CFA ethics is one of the most important topics in the CFA program. It represents 15% in Level 1 and 10-15% in Level 2 and Level 3. A good performance in ethics can also earn you a pass in case you score at the borderline.
The exam content includes the CFAI Professional Code Program and Global Investment Performance Standards (GIPS). You are expected to know the codes and standards and the enforcement, application, and recommended procedures.
The coverage is around 80%, the same as Level 1. The difference is three extra short sessions: soft dollar standard, research standard, and prudent investment rules.
It represents 10-15% of the Level 2 exam, meaning you can expect to see 2-3 ethics questions.
In terms of format, the multiple-choice should look very similar. They are, however, presented in item sets and can make for some confusing scenarios. Also, be prepared to differentiate between what is recommended and what is required.
Again, the exam content is pretty much the same as those in Levels 1 and 2, but the questions are more complex. You could have the ethics book in front of you for the exam, and there would still be some indecision on the correct answers.
Level 3 Ethics tends to focus more on procedures for avoiding and handling breaches of ethics. It also adds the Asset Manager’s Code of Conduct.
Ethics could be dry and boring, but it is tested on all 3 levels and too important to be ignored.
Ethics questions are subtle and ambiguous, and it takes some time to get them locked down. The good news is that once you do, you get payback for it in Level 2 and Level 3. A lot of the ethics material is the same across levels.
Here are the 7 Standards of Conduct:
For example, there will likely be questions on “which standard is…” and you should be able to pick the correct one from the possible choices.
In addition to the Standards, we have the following CFA Code of Ethics:
Now, candidates start to get confused — which are the standards, and which are the codes? Remember this:
CFA Level 1 ethics does require a little bit more memorization because there are some industry-specific situations (e.g., the Standards and Codes) that are hard to generalize.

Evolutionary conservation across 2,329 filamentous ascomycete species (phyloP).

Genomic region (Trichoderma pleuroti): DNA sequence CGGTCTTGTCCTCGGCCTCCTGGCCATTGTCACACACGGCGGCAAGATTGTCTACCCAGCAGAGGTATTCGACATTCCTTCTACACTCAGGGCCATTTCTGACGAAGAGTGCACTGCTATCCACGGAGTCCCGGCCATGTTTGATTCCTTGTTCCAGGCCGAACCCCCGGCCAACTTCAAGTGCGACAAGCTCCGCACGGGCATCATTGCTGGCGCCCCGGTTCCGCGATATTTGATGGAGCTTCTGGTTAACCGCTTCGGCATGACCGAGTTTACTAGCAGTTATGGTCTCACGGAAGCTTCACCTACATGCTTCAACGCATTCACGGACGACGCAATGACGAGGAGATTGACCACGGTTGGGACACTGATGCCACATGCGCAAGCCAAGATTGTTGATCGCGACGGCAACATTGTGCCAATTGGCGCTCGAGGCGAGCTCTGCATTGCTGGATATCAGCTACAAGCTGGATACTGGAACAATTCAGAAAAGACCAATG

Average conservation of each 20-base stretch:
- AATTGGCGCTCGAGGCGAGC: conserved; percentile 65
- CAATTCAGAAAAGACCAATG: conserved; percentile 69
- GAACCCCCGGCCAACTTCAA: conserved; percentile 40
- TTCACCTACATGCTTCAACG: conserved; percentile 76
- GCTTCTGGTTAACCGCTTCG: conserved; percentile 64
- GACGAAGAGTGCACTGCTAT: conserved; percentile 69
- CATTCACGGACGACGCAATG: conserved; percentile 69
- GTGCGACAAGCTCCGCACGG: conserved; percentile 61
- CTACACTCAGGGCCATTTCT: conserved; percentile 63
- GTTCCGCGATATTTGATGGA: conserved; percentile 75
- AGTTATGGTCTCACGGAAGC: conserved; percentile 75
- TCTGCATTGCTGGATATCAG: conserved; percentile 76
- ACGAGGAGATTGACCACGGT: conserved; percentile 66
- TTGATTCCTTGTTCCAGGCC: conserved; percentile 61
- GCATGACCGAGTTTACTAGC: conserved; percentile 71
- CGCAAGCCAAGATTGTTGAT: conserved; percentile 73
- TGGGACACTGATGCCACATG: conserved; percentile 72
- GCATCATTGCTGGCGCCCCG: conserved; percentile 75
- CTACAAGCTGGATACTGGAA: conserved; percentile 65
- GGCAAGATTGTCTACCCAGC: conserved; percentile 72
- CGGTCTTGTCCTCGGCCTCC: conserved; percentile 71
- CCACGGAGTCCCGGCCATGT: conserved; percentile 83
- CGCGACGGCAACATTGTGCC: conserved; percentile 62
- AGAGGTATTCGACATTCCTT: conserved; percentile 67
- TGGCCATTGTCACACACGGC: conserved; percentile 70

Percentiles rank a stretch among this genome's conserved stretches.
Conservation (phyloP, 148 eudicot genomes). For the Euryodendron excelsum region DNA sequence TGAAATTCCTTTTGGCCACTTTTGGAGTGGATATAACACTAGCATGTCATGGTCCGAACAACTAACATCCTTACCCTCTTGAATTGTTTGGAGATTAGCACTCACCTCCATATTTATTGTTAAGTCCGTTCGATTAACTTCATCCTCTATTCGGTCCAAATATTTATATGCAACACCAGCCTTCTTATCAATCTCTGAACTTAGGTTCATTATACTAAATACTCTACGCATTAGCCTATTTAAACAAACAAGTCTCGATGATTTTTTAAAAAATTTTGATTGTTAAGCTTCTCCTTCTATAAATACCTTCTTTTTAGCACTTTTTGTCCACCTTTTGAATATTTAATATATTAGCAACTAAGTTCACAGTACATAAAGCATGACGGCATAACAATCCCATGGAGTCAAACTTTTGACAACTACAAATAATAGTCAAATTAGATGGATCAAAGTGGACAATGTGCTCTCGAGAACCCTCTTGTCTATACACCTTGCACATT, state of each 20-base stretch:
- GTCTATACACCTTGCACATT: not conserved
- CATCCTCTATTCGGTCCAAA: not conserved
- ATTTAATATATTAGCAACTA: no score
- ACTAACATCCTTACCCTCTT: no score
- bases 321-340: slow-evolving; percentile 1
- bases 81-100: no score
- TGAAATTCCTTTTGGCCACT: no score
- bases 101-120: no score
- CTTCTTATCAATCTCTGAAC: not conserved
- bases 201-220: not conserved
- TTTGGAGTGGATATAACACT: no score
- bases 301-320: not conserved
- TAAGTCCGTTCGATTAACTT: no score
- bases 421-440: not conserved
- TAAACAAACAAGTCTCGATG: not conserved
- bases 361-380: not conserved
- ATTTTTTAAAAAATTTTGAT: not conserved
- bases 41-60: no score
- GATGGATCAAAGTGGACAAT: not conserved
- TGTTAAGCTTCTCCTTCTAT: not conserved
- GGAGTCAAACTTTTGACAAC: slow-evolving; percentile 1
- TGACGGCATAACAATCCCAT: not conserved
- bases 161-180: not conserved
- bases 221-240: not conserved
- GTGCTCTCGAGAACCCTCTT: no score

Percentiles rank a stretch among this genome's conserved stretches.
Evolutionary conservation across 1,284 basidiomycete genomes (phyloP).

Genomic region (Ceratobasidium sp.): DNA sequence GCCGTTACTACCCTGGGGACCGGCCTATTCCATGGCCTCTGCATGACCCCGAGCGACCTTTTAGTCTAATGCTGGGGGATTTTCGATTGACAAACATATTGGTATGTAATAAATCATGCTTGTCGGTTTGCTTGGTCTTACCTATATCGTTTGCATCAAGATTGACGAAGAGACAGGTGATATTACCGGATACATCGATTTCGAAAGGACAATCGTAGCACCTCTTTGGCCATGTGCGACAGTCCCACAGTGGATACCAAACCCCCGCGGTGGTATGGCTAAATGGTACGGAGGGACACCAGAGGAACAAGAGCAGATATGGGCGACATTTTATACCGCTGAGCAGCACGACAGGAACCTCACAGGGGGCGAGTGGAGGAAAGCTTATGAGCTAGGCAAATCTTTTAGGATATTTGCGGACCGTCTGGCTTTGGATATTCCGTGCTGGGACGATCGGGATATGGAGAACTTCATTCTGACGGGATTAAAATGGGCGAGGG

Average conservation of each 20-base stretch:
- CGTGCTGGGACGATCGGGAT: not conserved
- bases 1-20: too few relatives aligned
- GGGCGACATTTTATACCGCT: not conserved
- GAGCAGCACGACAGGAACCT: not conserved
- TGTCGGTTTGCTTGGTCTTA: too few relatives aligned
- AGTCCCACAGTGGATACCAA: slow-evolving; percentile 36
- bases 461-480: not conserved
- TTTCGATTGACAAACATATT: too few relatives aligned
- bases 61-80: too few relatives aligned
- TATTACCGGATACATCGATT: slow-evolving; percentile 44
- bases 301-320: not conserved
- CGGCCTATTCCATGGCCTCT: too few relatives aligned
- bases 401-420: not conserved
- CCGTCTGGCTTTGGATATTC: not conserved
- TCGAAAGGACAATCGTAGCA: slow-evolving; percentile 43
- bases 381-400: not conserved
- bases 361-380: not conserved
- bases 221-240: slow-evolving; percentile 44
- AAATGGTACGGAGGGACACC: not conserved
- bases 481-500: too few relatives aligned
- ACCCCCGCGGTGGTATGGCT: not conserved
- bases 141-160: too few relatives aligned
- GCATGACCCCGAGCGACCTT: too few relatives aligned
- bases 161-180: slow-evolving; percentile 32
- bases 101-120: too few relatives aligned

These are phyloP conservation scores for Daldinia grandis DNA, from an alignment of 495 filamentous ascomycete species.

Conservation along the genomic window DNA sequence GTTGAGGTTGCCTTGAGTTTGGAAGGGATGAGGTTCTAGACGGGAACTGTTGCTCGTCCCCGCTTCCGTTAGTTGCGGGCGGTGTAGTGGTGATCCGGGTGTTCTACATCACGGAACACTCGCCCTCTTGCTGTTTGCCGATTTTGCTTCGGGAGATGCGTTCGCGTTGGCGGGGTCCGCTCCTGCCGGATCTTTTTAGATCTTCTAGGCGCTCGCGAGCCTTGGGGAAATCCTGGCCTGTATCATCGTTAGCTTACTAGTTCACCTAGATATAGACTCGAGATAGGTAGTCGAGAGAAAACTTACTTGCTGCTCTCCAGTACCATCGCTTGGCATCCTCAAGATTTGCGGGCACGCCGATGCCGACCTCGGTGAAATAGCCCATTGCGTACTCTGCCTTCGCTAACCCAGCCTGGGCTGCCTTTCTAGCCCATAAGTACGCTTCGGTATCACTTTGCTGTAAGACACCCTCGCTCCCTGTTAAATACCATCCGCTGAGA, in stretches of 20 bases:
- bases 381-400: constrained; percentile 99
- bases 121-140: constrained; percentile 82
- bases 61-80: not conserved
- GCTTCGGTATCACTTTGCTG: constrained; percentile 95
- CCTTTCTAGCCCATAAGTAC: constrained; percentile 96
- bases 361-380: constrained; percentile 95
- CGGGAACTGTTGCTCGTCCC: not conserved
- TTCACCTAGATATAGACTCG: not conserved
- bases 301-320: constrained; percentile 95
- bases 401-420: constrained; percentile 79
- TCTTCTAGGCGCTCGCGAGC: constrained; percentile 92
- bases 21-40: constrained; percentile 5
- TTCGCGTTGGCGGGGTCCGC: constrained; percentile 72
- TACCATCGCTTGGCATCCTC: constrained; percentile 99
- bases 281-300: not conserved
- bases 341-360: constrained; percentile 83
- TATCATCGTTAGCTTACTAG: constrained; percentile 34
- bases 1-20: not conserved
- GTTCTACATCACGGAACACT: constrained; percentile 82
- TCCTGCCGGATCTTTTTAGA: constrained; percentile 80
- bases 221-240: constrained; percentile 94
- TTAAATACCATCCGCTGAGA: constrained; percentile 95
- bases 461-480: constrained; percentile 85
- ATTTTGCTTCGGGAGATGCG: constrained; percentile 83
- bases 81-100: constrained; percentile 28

Having said that, you definitely don’t need to remember things like the numbering (e.g., what is II(B) of the Code). You should figure out how the logic works, such as what is permitted and not permitted,, instead of memorizing many rules.
The best way to do this is to go through all examples. Each example is a scenario of an underlying standard. It is the best place to learn how to recognize if an action complies or not with a certain standard.
Also, work on all the ethics questions you can find, then read the explanatory answers for both correct and incorrect answers. You will slowly but surely get the hang of it, developing your “ethics intuition” in the process.
I have two readers who find ethics really easy and score >70% on their exams. Both have training in law schools.
Law school students are taught how to understand the law and go through various mental tests to determine if there is a violation and, more importantly, what specific action in the whole chain of events caused the line to be crossed.
The tips above apply to all levels, but here are additional ones for CFA L2 and L3:
When you go through the examples and EOCs, read the vignette and questions very, very carefully, and take them slowly.
You should be able to identify key info, violations, or questionable behaviors. Make a note on the side of the page of the violation, underline, or put a question mark. This will help you find the paragraph fast when you go back to verify info with each question asked.
When you really can’t figure it out, go for the more conservative answer.
For the CFA level 1 ethics questions about the standards, there is no substitute for the original material from CFA Institute. The curriculum goes through several ethically ambiguous situations.
Some readers find Kaplan Schweser to be helpful, too, especially once they reach Levels 2 and 3.
I recommend sticking with the CFAI EOC as your core set of questions. The Kaplan Schweser Qbank tends to ask about your high-level knowledge of ethics, while CFAI EOC questions go much deeper.
One big incentive to do well in this topic area is this rule known as the “Ethics Adjustment.” Quoting from the CFAI website:
The Board of Governors instituted a policy to place particular emphasis on ethics. Starting with the 1996 exams, the performance on the ethics section became a factor in the pass/fail decision for candidates whose total scores bordered the minimum passing score. The ethics adjustment can have a positive or negative impact on these candidates’ final results.”
While the Ethics Adjustment has a net positive effect on candidate scores in most exam sessions, it only applies to borderline candidates. For example, if you score <50% in most topic areas, a >70% in ethics won’t save you. At the same time, you can fail ethics and still pass if you do well in other topic areas.
The CFA ethics section does not build on other topics. Because of this, some candidates procrastinate till the very end. Don’t do that.
To make life easier for you, remember this:
Here are more tips on these topic areas: